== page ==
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Taking Out the Earplugs

 

 “I had the same thing happen to me!”

“This is what I did…”

 “I know exactly what you mean.”

 “Let me tell you what…”

 

When it comes to ideas, experiences, and opinions, we often seem to know it all.  We know the best contacts, we have experienced how tough that boss is, what it’s like to be involved in a departmental downsize, or how to stand out amongst peers.

 stephen covey listening

 

More often than none, we find ourselves quickly judging the other’s perspective, too readily offering advice, talking over our peer/boss, or being a sentence grabber.

 

Here are 6 tips for active listening to improve yourself and your current or future employer:

  1. Face the speaker and maintain eye contact.

Give the speaker feedback, such as “yes” or nodding.

 

  1. Turn off the mind…well not all the way.

Our constant thinking can get in the way of listening to what is being said. Focus on what is being said.

An employer mentions the opportunity of a pay increase, while discussing additional perks of a new role. Instead of  reveling in the idea of new money headed your way, shift back and refocus on the conversation, so that your mind is fully engaged in the entire opportunity. Avoid being a sentence grabber.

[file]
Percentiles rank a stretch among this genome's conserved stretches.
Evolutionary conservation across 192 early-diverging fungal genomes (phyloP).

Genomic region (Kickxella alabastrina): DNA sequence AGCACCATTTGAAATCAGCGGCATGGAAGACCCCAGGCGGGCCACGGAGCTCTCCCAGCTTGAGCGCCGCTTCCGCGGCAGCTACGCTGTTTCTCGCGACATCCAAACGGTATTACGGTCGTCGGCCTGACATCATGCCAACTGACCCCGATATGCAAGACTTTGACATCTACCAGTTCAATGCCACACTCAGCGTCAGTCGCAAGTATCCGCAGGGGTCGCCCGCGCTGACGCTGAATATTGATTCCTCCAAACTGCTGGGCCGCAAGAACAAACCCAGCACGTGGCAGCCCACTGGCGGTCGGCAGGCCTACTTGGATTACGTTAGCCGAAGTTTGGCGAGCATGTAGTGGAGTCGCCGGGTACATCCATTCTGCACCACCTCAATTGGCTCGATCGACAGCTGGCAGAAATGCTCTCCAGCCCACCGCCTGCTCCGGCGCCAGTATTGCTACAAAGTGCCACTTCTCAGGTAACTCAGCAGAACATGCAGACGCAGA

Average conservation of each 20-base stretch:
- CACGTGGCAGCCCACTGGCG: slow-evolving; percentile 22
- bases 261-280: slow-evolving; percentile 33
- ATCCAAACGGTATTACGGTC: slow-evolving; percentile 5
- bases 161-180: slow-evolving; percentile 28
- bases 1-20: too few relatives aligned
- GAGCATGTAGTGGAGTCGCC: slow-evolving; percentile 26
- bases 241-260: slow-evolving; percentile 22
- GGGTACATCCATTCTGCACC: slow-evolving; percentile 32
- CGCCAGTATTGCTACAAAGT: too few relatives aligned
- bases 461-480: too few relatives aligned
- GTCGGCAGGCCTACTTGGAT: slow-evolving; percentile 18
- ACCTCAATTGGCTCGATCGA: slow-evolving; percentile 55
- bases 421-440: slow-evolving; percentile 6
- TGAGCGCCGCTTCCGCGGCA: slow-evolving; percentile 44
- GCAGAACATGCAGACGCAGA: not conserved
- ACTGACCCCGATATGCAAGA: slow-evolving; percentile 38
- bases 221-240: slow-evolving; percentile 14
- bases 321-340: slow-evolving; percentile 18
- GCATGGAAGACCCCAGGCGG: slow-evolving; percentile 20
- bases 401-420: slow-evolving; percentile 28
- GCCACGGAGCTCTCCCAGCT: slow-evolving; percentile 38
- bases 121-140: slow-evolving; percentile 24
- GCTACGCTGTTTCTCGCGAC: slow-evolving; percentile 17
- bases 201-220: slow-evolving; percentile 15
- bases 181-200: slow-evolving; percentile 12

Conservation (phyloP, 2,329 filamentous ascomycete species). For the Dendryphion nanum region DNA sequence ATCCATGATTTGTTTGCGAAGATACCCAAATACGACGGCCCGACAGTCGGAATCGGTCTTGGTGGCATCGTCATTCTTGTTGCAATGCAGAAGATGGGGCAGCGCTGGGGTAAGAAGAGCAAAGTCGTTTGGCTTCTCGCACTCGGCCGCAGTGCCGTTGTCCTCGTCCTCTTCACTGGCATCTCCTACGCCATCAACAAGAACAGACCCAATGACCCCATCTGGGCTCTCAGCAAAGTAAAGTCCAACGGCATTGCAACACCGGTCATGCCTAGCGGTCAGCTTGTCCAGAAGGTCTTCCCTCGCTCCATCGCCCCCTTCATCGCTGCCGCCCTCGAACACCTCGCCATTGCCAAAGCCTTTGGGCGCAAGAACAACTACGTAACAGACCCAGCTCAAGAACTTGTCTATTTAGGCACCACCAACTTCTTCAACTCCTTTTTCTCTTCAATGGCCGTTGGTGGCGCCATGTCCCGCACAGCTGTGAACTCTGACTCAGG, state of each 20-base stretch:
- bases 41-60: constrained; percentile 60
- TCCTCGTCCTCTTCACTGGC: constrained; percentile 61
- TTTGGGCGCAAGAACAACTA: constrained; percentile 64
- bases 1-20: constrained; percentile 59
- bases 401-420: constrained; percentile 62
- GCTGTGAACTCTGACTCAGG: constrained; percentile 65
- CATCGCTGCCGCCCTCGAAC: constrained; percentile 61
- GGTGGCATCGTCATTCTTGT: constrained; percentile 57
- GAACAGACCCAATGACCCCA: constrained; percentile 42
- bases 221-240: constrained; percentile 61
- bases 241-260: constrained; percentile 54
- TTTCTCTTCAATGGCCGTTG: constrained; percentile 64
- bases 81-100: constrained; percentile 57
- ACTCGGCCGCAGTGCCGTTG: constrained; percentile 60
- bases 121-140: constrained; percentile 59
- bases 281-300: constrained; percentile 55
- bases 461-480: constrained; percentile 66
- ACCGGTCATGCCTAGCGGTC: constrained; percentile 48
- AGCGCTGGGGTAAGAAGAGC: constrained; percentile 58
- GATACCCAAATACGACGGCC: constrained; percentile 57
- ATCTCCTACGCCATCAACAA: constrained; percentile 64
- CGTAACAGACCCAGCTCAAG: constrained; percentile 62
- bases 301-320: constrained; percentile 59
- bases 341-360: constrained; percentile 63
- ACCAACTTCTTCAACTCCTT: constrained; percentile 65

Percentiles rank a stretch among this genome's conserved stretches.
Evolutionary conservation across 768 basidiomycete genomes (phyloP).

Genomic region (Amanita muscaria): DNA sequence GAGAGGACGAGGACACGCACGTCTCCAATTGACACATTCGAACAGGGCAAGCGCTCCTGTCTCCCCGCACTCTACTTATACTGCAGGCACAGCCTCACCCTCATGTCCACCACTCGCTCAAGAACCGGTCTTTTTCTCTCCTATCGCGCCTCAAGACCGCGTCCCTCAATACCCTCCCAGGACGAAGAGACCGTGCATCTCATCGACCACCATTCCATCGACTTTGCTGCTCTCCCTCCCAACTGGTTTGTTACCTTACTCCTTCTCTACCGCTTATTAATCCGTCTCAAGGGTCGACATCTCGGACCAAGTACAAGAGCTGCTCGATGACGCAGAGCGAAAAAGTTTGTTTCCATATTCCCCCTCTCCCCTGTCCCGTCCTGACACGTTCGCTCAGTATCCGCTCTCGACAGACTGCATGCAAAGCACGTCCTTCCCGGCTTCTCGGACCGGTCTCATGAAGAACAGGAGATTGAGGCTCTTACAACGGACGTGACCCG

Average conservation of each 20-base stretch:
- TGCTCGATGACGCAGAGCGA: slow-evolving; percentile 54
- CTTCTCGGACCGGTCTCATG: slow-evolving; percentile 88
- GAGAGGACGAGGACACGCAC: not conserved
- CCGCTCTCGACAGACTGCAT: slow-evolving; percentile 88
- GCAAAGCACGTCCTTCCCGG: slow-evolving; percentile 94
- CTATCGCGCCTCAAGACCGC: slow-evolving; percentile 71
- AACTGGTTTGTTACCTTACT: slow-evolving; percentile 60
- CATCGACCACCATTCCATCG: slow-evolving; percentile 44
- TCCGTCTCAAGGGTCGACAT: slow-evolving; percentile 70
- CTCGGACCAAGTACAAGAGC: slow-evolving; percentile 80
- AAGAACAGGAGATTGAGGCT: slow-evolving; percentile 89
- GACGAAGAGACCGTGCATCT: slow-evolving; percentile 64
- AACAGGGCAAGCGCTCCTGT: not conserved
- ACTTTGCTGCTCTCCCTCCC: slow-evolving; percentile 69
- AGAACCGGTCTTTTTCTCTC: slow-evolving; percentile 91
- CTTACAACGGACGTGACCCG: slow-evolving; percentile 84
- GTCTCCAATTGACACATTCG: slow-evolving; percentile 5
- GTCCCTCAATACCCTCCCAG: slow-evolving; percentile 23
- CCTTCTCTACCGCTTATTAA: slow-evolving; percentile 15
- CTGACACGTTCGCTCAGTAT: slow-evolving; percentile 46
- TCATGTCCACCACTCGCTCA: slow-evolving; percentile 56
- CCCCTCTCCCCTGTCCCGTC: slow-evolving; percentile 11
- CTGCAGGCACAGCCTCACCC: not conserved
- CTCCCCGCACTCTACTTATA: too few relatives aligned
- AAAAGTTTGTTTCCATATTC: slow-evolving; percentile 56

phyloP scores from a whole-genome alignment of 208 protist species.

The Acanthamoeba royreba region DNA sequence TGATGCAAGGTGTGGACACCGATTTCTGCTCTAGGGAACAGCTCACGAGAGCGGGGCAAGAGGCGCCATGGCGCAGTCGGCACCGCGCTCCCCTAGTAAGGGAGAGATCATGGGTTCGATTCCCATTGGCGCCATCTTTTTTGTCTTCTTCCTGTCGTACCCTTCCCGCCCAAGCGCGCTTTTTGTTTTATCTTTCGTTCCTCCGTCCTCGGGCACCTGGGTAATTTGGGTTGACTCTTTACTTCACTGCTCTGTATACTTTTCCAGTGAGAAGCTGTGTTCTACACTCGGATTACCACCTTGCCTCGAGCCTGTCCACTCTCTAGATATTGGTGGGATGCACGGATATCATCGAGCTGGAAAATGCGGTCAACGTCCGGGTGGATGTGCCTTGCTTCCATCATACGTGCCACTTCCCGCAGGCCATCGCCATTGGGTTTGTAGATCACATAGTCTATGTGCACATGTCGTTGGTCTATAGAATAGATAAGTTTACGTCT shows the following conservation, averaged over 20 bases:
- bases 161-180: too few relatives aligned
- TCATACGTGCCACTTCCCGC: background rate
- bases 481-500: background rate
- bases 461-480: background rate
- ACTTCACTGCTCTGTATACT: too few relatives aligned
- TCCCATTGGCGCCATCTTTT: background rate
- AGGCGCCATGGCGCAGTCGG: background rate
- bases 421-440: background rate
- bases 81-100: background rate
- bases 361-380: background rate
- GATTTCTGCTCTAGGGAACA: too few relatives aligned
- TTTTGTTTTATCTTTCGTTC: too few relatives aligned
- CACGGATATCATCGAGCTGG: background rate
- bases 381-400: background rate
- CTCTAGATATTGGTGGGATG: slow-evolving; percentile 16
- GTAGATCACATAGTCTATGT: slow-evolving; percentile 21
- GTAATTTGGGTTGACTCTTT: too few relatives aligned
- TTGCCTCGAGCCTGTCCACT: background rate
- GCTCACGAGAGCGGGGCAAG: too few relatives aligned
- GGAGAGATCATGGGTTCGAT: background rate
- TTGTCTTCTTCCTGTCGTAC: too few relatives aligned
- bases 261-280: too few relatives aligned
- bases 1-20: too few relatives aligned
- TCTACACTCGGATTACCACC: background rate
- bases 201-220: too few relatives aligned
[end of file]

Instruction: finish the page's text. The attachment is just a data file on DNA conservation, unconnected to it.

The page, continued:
1. Do not add to the speaker’s meaning.

This is not your best friend – there is no need to finish the speaker’s sentence. Allow the speaker to fully finish and express what is being discussed, even if it means waiting during a pause.

 

  1. Do not interrupt with your “solutions” or ideas.

There is a time for clarifying questions, and it happens to be at the end!  Wait for the speaker to pause to ask any questions.  Stick to the topic being discussed – no detours.

 

  1. From “I know!” to “I agree.”

Transitioning from the phrase “I know” to “I agree” gives the speaker the attention and control.  It no longer implies “I have experienced this already.  I have the upper hand”, but it suggests “We are in this together.  We share this experience.”

 

  1. Restate what was said in simple terms.

Paraphrase the gist of what the speaker expressed, looking for nonverbal cues to confirm or deny the accuracy of your paraphrasing.

 

Fostering relationships based on mutual understanding is the key to our success and any company’s success.   The intent with which you listen will convey an attitude of respect and interest– and ultimately this is our goal here at Emerald Resource Group.

 

listening and respect

 

Written by: Sierra Prinzbach, Intern and Listening Guru, Emerald Resource Group

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